Liverpool 4-2 Newcastle (Salah 49′, 86′ pen, Jones 74′, Gakpo 78′ | Isak 54′, Botman 81′)
ANFIELD – In the relentless Anfield rain, a clear path to a Premier League reign started to emerge. This is not a perfect Liverpool side – witness the defensive lapses that allowed an improved Newcastle United back into this contest – but they have creativity, momentum and a five-point gap without fully flexing their muscles. They can do it.
They still have plenty of questions to answer, not least how they are going to navigate January without the imperious Mohamed Salah. He was pivotal here, brushing off a below-par first half to play a central role in three of Liverpool’s four second-half goals. He even atoned for his penalty miss with a sweetly struck spot kick to extinguish the last of Newcastle’s resistance.
Perhaps just as important as the victory was the way they did it. Profligacy has been a problem at times for Liverpool but here they offered evidence that they are learning how to finish off opponents. Jurgen Klopp had the luxury of injecting urgency into the game with Cody Gakpo, Alexis Mac Allister and Diogo Jota all making a difference when they came on.
For Newcastle, there was further pain here. They have injuries but looked desperately out of form and pitching up at a ground where they hadn’t won since 1994, their remit was simple: survive. They didn’t manage it but could take something from their improvement here. They can bounce back but must find a way to stop ceding so many chances.
Against hosts as irresistible as the rain that lashed Anfield, there was an element of needs must about some of Newcastle’s last-ditch defending. Last season they arrived as Premier League insurgents looking to chip away at Liverpool’s Anfield invincibility, this term the assignment was simply to repel the red wave by any means possible.
But Liverpool 2.0 aren’t the finished article, as their first-half finishing illustrated. Klopp’s title-winning iteration were ruthless but at times this bunch can appear toothless. As 18 first-half chances went begging memories of their inability to kill off a passive Manchester United started to resurface.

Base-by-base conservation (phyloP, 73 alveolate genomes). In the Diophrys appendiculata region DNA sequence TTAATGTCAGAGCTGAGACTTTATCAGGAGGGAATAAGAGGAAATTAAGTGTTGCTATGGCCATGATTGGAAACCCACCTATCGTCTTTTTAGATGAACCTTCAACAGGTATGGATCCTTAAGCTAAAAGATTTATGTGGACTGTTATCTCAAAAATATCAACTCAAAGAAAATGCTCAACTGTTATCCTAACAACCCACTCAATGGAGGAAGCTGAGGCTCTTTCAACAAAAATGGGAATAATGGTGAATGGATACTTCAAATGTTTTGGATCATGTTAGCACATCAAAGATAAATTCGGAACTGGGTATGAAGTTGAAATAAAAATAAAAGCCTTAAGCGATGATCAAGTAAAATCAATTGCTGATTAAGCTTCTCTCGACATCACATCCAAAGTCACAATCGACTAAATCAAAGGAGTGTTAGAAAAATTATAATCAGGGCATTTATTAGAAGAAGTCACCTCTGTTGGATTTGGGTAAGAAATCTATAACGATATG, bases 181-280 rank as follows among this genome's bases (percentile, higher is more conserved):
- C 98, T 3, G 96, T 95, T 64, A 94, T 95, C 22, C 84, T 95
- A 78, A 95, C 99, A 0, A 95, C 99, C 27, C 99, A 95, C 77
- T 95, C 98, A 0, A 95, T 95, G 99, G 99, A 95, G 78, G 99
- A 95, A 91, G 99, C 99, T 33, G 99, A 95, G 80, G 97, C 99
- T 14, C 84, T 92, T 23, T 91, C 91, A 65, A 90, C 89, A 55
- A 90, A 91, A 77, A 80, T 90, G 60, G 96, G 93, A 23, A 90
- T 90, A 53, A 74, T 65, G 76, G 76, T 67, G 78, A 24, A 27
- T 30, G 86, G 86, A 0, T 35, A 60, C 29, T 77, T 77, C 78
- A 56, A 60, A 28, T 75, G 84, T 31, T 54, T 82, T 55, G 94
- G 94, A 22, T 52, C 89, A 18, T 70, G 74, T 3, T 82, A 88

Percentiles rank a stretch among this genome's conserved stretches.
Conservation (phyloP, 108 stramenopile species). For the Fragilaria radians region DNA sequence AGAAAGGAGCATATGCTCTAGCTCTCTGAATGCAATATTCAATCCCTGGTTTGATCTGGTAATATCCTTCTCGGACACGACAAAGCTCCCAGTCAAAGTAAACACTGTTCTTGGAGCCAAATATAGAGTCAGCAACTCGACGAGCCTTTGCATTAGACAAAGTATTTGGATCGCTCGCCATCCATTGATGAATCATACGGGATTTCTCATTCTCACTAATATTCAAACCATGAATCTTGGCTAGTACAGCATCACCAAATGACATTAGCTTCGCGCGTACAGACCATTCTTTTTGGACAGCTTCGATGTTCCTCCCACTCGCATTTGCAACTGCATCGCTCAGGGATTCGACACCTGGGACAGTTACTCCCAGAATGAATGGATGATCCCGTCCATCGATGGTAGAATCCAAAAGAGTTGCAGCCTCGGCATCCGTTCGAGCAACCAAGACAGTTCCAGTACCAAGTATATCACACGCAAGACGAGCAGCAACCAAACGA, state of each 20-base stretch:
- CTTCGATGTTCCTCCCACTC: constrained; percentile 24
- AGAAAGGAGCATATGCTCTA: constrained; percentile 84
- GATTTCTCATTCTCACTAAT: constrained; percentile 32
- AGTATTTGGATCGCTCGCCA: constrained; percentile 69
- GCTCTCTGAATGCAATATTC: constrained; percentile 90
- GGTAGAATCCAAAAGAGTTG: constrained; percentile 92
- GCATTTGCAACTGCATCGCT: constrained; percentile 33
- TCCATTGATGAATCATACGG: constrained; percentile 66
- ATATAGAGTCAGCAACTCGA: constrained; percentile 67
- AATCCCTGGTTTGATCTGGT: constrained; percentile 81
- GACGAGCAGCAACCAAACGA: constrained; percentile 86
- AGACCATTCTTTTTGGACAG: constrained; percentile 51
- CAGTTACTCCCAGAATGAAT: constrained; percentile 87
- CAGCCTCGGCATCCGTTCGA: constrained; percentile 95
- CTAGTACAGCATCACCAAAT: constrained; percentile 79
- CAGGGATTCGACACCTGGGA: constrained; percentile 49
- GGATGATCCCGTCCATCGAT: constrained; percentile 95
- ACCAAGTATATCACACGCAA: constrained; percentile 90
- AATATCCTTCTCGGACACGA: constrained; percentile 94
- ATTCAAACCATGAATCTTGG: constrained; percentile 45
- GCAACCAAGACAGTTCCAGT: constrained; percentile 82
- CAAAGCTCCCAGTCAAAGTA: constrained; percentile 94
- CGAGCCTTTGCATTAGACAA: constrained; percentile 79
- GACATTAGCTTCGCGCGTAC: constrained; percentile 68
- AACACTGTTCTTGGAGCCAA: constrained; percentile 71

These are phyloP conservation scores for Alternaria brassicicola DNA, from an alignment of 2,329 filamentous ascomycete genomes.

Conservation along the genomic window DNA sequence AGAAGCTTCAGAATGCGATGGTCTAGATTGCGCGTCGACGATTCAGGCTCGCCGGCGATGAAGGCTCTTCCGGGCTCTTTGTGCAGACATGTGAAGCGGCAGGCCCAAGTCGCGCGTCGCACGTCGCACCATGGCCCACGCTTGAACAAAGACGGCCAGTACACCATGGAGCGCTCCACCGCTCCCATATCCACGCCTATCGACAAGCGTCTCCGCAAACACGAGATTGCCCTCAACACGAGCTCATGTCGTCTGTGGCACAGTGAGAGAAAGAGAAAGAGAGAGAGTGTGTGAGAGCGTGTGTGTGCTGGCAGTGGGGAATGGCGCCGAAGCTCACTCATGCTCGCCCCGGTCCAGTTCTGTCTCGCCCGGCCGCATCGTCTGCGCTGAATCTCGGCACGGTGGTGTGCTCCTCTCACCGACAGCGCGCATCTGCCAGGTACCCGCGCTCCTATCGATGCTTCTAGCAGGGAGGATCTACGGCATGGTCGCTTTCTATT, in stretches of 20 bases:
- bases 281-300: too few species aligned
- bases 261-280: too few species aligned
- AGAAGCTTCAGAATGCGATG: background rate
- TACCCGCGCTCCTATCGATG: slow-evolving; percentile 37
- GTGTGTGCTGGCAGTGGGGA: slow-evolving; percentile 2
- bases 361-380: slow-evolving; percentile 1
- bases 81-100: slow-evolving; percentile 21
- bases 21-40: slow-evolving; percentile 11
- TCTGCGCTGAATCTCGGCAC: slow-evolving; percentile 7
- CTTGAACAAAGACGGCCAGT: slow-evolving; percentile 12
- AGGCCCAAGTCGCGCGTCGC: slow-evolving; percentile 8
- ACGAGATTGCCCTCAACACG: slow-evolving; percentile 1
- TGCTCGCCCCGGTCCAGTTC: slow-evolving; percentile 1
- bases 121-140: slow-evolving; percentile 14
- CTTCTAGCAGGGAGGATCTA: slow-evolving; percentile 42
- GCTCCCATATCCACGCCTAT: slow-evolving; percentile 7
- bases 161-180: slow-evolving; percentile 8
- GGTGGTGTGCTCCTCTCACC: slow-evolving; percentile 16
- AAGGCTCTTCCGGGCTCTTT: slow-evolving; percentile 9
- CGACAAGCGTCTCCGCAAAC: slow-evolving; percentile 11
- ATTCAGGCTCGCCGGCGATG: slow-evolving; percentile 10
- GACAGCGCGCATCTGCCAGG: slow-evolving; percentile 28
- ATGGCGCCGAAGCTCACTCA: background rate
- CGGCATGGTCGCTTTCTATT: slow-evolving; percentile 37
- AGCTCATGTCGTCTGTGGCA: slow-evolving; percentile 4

At times you can really see it. For 20 minutes they went for the black and white jugular, all-out attack orchestrated by the majestic Trent Alexander-Arnold with Salah and Luis Diaz providing ever-present menace. The latter thought he’d opened the scoring with a deft touch but had strayed marginally offside. Then two minutes later the former snatched horribly at a penalty won by Diaz, allowing an inspired Martin Dubravka to parry.
After that purple patch, it became all a bit frayed. Chances continued to arrive but Liverpool’s fluency was disrupted by Newcastle’s midfield spoiling and frustration at referee Anthony Taylor. A yellow card for Diaz’s dissent prompted howls of derision from Anfield and an agitated Klopp but Liverpool were largely architects of their own downfall.
Even when Alexander-Arnold did beat Dubravka with a dipping effort his ingenuity wasn’t rewarded as it clipped the post.
Newcastle’s resistance couldn’t hold. Liverpool reemerged for the second half with more purpose and promptly snatched the lead, a bewitching counter-attack sprung by Alexander-Arnold finished by Salah from close range as Newcastle’s defence were pulled out of position.
Surely this was the red route to victory? Not quite. Newcastle may be out of form but they can still produce moments from nowhere and Alexander Isak’s exquisitely finished equaliser was just that. Full marks to the Sweden forward for his devastatingly deft chip but Anthony Gordon was the creator with a trademark run and pass that sliced Liverpool’s defence.
Tension once again settled on Anfield. Gordon’s raids down the left were unsettling and Liverpool needed a Salah intervention to breach their resistance, creating Curtis Jones’ close-range goal. Gakpo’s goal appeared to have put the game out of sight before a late flurry saw Sven Botman offer hope dashed by who else but Salah.